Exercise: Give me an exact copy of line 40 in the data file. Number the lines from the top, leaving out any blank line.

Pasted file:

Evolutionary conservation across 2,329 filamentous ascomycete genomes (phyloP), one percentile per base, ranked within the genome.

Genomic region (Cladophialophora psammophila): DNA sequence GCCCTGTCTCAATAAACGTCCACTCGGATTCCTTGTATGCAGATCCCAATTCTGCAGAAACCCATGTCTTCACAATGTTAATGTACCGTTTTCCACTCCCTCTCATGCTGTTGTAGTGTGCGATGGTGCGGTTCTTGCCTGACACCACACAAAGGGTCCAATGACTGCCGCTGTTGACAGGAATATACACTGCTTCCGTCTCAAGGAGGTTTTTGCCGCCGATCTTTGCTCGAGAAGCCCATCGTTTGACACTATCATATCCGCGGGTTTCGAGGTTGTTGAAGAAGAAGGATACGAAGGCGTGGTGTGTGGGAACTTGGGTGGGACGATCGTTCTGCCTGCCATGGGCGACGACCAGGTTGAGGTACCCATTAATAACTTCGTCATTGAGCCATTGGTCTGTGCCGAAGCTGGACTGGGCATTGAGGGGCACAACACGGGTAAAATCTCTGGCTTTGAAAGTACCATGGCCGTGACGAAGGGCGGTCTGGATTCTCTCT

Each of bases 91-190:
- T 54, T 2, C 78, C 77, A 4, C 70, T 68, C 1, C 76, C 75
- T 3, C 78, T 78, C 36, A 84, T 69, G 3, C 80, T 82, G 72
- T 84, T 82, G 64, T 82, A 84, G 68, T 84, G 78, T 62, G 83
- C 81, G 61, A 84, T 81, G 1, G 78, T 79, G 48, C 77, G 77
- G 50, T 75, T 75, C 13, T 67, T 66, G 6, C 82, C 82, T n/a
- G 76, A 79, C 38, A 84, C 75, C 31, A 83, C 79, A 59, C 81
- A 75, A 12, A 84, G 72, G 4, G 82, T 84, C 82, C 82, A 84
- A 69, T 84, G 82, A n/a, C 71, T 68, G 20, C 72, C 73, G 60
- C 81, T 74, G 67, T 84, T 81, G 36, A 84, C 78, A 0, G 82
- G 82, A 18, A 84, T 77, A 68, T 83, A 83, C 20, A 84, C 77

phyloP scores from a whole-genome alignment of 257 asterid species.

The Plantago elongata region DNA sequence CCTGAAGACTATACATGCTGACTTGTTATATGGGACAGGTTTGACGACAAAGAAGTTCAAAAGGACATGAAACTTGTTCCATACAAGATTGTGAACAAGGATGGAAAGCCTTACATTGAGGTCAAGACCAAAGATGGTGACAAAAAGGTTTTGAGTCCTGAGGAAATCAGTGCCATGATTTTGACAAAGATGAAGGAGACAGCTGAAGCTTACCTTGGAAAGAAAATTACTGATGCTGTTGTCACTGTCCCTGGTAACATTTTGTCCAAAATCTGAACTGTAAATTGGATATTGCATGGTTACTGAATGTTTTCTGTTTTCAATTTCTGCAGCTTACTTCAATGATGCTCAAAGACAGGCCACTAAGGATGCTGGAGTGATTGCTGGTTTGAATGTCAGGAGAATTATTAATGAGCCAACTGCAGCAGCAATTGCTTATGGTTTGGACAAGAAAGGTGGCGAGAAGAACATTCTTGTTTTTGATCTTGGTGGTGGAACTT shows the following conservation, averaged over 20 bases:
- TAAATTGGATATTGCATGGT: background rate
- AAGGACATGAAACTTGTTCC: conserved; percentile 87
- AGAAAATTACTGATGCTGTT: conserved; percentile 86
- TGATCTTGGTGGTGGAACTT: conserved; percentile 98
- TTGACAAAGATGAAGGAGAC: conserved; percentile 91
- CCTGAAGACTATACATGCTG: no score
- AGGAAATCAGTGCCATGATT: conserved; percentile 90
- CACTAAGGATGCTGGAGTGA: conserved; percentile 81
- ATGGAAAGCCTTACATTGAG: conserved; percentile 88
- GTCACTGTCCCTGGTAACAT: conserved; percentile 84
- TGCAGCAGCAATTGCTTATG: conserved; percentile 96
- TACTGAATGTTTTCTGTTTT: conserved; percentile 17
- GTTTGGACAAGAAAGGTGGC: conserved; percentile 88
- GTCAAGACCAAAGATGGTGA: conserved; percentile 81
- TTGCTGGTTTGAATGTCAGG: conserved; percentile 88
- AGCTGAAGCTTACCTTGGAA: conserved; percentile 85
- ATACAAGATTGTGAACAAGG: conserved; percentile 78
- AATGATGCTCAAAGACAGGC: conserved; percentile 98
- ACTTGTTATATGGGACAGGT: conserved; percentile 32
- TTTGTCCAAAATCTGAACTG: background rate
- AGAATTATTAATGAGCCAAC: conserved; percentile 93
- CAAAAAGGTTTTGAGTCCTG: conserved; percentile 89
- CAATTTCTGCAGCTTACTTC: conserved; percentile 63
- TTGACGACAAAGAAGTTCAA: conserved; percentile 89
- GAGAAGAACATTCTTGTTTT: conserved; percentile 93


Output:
- GAGAAGAACATTCTTGTTTT: conserved; percentile 93